Arkansas' historic Reader Railroad could soon be steaming into North Texas if the pieces fall into place for one town, the Texarkana Gazette reported.
The small city of Bonham has pushed for several years to establish a steam-powered, short-line railroad to draw tourists from the Dallas area, about 70 miles away.
For the last three years its primary suitor has been the Reader Railroad.
"At the point that the railroad is restored for use as a passenger train, we have an interest in helping them develop facilities for passengers, such as stations and that sort of thing," said Richard Grigsby, who owns Reader Railroad. "And, of course, we have several different trains."
Bonham's need for economic development and its unused stretch of railroad track, make the city a great fit for Reader Railroad. The company has several antique steam engines, no riders and is based in a community of 82 about 20 miles east of Prescott, Arkansas.
"The combination of the railroad's history and the population in northern Texas (Bonham sits within 90 minutes of 6 million people) could yield 100,000 riders by the second year," said director at Bonham Economic Development Corporation, Glenn Taylor.
Add to that a minor twist: Fannin rail district board member Tom Long is the son of the man who operated the Reader Railroad for two decades before selling it to Grigsby 31 years ago.
The plan hinges on a much-delayed agreement between Union Pacific, the Texas Department of Transportation and the rail district over the use of a 1.28-mile stretch of track just outside Bonham city limits. The stretch would give the city about 8 miles of track stretching to the east on which to operate a tourist train.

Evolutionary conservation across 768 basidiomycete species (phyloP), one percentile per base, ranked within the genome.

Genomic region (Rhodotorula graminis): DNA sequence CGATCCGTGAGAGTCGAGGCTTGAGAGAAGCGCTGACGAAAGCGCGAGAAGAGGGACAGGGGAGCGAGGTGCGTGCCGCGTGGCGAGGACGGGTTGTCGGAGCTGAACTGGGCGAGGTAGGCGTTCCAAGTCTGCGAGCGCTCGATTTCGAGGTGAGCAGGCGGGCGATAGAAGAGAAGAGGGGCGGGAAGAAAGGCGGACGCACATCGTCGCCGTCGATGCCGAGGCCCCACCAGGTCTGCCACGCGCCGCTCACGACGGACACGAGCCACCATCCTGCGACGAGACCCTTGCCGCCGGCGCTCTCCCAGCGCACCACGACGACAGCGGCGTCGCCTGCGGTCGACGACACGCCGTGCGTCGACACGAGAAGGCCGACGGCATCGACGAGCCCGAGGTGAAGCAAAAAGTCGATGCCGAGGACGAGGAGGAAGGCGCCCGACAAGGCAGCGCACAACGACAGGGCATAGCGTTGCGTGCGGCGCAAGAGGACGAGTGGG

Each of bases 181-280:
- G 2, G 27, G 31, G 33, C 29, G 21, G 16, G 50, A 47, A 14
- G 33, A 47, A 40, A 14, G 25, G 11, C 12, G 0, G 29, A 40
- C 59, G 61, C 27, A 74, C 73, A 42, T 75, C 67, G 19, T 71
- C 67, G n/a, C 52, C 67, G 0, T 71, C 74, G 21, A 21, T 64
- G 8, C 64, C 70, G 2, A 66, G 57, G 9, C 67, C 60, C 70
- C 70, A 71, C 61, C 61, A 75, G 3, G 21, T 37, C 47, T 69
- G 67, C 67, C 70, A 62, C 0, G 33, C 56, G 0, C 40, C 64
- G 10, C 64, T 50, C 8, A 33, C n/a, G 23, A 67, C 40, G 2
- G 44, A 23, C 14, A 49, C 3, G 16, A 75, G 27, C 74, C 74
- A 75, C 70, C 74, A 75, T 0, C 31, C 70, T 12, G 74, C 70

Taylor said the agreement should be wrapped up within a couple of months, after which Bonham would pursue a formal agreement with Reader.
"If they was to do that, they'd probably move all of it here," he said.
Reader Railroad is an Arkansas institution. Built in 1889 as the Sayre Narrow Gauge, it carried timber from the area around Reader, which sits on the Ouachita-Nevada county line, and Gurdon.
It was renamed for the town of Reader in 1925 and carried timber and freight until the mid-1950s, when it was sold and began carrying passengers as well as freight, according to the online Encyclopedia of Arkansas.
In 1980, after a period of decline, the line was sold to Grigsby, who turned it into a tourist attraction. It carried about 100,000 people before being shut down in 1991 because of federal safety regulations.
Since then, Grigsby's business has shifted to the movies. Reader's century-old steam engines have appeared in several films, including "There Will Be Blood," "3:10 to Yuma" and the 2010 remake of "True Grit."
Grigsby told the Gazette in an August interview that he plans to rehabilitate the track at Reader and reopen it for passenger service. Those plans haven't changed, he said last week. But between rehabilitating Reader's locomotives and hauling them to movie shoots, it could take several years.
The Bonham tourist train is one of many business opportunities Grigsby is exploring for the railroad in the meantime, he said.
"Our vision of it would be that there's a standalone company that would make arrangements to lease various equipment from Reader Railroad," he said. "But Reader Railroad is always going to be in Reader, Ark."
How many trains stay in Reader will depend on the success of the tourist operation in Bonham. Grigsby has five engines, three of which are now in Reader.
"I wouldn't say there's always going to be a train at Reader, or that, from time to time, we wouldn't take the train at Reader to a motion picture location and then move it back," Grigsby said. "It just depends on what sort of business opportunities we face."
Plans for Reader Railroad's future in Bonham have been scaled back since 2008, when there was talk of building a Western town east of Bonham with the help of $12 million from investors, Taylor said.
Now, Bonham is simply looking for funds to repair its rails to make them passenger-worthy. The task has been hindered by a couple of grant applications that have been turned down, Taylor said.
Grigsby remains optimistic but Taylor isn't.
"A tourist train would be great for Bonham and Fannin County, but I don't think it will ever happen," he said.
For now, at least, the bulk of the Reader Railroad will remain in Reader, Arkansas.
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